Clive Cussler, Maritime Adventurer and Author, Passes Away at Age 88
Across more than 85 novels that sold north of 100 million copies, Cussler’s tales of aquatic exploration enthralled millions globally. Dirk Pitt, Cussler’s most famous character, continually defied the odds in his daring exploits working as a maritime engineer at the National Underwater and Marine Agency, a fictional government entity. Cussler gained literary fame for his third book, Raise the Titanic, a Cold War adventure published in 1976.
Imagination became reality for Cussler. In 1979, he used his literary fortune to start a real-life foundation named after his fictional National Underwater and Marine Agency. Through NUMA, Cussler chartered expeditions to locate undiscovered shipwrecks. These voyages uncovered more than 60 wrecks, including the confederate submarine H.L. Hunley off the coast of Charleston, South Carolina. NUMA also found the Carpathia, a Titanic rescue boat that later also sank, and the U-boat that sank the Lusitania. NUMA distributes wreck artifacts to nonprofits, universities and governments.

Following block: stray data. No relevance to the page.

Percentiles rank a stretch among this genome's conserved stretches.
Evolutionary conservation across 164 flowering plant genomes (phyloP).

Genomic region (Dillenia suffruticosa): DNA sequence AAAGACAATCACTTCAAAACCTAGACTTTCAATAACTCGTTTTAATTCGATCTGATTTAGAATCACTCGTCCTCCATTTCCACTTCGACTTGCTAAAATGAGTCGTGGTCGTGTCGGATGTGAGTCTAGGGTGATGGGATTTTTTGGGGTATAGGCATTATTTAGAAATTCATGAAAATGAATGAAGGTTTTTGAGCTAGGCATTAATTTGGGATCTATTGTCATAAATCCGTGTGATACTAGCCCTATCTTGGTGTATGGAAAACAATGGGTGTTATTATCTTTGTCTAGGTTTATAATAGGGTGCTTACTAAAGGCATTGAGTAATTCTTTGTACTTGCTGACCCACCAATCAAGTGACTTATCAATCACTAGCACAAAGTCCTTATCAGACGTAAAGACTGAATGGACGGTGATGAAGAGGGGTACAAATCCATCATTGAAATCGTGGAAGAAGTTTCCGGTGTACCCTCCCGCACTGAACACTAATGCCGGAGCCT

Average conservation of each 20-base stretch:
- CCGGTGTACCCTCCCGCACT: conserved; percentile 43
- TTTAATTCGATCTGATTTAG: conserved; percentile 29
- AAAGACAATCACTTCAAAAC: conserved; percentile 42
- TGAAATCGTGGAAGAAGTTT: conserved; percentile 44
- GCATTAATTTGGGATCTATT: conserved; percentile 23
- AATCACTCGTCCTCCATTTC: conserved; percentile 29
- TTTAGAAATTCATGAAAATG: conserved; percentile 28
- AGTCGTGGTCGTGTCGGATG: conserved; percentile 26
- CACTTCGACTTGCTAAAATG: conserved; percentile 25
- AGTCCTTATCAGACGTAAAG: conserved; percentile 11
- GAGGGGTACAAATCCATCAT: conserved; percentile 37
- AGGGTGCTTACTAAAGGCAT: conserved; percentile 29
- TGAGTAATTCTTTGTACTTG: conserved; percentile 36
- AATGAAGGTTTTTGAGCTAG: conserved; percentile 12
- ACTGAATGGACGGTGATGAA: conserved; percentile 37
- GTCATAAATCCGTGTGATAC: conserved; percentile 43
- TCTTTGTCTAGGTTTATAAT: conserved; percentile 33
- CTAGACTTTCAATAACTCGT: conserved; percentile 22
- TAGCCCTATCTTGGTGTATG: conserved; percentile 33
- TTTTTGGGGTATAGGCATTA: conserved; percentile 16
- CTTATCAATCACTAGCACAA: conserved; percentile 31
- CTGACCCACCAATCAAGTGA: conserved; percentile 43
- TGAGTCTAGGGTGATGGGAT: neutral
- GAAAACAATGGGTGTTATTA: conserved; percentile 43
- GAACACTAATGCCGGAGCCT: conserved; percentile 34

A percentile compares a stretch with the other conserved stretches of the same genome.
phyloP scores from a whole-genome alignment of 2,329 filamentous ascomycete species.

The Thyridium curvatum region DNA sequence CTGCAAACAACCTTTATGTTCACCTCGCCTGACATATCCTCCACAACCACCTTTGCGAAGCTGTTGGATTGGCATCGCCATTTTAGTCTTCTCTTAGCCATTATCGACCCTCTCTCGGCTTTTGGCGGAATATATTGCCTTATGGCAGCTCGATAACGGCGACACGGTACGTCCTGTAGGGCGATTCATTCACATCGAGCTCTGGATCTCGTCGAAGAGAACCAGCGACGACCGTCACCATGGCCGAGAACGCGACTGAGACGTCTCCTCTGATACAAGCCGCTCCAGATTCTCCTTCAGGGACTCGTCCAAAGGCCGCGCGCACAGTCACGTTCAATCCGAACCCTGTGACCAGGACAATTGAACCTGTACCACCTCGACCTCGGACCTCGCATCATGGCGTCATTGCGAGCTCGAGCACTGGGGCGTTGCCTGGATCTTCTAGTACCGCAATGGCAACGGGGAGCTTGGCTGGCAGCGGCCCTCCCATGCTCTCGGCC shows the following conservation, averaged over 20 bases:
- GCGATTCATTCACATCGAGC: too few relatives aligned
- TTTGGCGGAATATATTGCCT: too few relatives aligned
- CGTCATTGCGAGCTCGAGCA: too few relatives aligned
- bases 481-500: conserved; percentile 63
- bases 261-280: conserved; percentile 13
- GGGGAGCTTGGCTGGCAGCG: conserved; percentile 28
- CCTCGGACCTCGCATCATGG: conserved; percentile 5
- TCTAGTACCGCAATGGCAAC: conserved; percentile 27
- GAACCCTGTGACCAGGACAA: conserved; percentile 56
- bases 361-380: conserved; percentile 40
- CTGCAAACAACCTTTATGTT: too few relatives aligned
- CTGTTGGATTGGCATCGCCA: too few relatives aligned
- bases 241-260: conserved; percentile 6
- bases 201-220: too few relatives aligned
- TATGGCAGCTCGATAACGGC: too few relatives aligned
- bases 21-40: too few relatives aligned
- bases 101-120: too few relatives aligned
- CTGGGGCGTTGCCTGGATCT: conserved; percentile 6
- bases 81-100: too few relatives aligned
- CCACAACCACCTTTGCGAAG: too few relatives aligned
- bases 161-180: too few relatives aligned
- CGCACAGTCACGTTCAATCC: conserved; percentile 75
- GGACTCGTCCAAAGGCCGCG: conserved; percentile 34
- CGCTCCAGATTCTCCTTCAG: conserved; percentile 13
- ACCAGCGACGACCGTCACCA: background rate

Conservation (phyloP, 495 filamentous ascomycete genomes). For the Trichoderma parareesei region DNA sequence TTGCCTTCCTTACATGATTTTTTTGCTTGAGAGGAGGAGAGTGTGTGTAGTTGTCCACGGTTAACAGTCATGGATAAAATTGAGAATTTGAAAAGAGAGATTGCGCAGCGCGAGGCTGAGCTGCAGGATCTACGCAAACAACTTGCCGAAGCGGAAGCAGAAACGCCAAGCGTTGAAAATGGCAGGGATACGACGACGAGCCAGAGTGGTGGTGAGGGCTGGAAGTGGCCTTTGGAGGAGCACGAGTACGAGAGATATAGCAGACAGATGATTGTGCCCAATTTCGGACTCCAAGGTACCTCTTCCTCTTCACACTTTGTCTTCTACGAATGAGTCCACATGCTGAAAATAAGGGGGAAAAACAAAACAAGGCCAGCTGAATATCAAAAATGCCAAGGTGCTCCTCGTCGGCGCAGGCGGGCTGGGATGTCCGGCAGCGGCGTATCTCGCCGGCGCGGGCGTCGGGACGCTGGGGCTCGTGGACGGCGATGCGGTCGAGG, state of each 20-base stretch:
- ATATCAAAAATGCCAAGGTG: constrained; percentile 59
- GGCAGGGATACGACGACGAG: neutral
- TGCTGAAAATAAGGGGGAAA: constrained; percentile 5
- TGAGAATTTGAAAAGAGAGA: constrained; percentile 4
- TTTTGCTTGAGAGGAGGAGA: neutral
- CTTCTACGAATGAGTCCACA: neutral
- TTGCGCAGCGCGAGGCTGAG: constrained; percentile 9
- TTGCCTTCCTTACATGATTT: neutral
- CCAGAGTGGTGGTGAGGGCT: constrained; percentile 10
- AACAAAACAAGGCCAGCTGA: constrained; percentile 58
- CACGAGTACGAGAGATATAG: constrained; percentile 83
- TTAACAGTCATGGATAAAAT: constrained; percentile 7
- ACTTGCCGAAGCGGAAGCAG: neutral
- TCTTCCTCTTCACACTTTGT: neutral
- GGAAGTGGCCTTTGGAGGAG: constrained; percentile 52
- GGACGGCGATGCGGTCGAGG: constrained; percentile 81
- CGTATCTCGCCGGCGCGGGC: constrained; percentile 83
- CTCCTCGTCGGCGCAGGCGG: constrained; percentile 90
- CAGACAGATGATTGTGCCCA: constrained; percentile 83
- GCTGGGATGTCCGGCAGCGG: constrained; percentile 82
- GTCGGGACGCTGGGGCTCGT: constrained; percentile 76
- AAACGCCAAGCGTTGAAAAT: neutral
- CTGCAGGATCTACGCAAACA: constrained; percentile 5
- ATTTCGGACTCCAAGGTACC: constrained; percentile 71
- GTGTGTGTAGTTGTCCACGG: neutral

His first nonfiction book, The Sea Hunters (1996), documents his expeditions uncovering historic treasures lost to the waves. The Maritime College in New York awarded him a Doctor of Letters the next year, considering The Sea Hunters his thesis.
Cussler spent much of his pre-literary career intertwined with the maritime world. He became a certified diver while stationed by the Air Force in Hawaii during the Korean War. He later went on to work in the advertising department of Aquatic Marine Corp.
Fans expressed their gratitude online for his work and inspiration after Cussler’s family announced his passing: